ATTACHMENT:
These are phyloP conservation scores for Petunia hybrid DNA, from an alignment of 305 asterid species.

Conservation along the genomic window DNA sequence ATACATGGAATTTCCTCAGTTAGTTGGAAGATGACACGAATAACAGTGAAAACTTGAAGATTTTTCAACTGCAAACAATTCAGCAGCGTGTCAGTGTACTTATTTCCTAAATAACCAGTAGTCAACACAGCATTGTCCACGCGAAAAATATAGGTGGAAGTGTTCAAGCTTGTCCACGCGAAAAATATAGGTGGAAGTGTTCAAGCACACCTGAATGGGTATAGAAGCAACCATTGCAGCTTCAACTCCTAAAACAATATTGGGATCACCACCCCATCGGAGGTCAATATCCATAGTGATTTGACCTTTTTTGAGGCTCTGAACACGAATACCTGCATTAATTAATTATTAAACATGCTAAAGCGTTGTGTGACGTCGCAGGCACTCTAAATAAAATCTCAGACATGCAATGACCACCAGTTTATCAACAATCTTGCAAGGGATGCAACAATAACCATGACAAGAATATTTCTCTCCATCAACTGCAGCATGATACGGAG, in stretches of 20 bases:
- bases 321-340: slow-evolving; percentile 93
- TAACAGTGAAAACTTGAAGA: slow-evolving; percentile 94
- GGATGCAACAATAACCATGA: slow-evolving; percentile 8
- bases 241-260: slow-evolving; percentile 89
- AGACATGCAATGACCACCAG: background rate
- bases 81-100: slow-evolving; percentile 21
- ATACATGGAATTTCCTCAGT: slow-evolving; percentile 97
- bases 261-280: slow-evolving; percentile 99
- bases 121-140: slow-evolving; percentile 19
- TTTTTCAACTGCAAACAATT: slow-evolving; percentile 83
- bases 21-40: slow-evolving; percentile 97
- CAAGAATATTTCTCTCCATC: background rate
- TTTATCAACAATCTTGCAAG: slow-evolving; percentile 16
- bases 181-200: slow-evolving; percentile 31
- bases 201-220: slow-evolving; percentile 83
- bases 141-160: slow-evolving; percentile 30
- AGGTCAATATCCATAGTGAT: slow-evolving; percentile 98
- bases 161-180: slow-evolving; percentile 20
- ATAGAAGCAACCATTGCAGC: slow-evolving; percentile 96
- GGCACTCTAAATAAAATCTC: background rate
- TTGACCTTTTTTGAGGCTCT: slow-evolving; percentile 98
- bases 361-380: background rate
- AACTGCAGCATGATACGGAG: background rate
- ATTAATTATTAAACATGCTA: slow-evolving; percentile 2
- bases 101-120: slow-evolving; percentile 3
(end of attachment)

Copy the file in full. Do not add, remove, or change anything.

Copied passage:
These are phyloP conservation scores for Petunia hybrid DNA, from an alignment of 305 asterid species.

Conservation along the genomic window DNA sequence ATACATGGAATTTCCTCAGTTAGTTGGAAGATGACACGAATAACAGTGAAAACTTGAAGATTTTTCAACTGCAAACAATTCAGCAGCGTGTCAGTGTACTTATTTCCTAAATAACCAGTAGTCAACACAGCATTGTCCACGCGAAAAATATAGGTGGAAGTGTTCAAGCTTGTCCACGCGAAAAATATAGGTGGAAGTGTTCAAGCACACCTGAATGGGTATAGAAGCAACCATTGCAGCTTCAACTCCTAAAACAATATTGGGATCACCACCCCATCGGAGGTCAATATCCATAGTGATTTGACCTTTTTTGAGGCTCTGAACACGAATACCTGCATTAATTAATTATTAAACATGCTAAAGCGTTGTGTGACGTCGCAGGCACTCTAAATAAAATCTCAGACATGCAATGACCACCAGTTTATCAACAATCTTGCAAGGGATGCAACAATAACCATGACAAGAATATTTCTCTCCATCAACTGCAGCATGATACGGAG, in stretches of 20 bases:
- bases 321-340: slow-evolving; percentile 93
- TAACAGTGAAAACTTGAAGA: slow-evolving; percentile 94
- GGATGCAACAATAACCATGA: slow-evolving; percentile 8
- bases 241-260: slow-evolving; percentile 89
- AGACATGCAATGACCACCAG: background rate
- bases 81-100: slow-evolving; percentile 21
- ATACATGGAATTTCCTCAGT: slow-evolving; percentile 97
- bases 261-280: slow-evolving; percentile 99
- bases 121-140: slow-evolving; percentile 19
- TTTTTCAACTGCAAACAATT: slow-evolving; percentile 83
- bases 21-40: slow-evolving; percentile 97
- CAAGAATATTTCTCTCCATC: background rate
- TTTATCAACAATCTTGCAAG: slow-evolving; percentile 16
- bases 181-200: slow-evolving; percentile 31
- bases 201-220: slow-evolving; percentile 83
- bases 141-160: slow-evolving; percentile 30
- AGGTCAATATCCATAGTGAT: slow-evolving; percentile 98
- bases 161-180: slow-evolving; percentile 20
- ATAGAAGCAACCATTGCAGC: slow-evolving; percentile 96
- GGCACTCTAAATAAAATCTC: background rate
- TTGACCTTTTTTGAGGCTCT: slow-evolving; percentile 98
- bases 361-380: background rate
- AACTGCAGCATGATACGGAG: background rate
- ATTAATTATTAAACATGCTA: slow-evolving; percentile 2
- bases 101-120: slow-evolving; percentile 3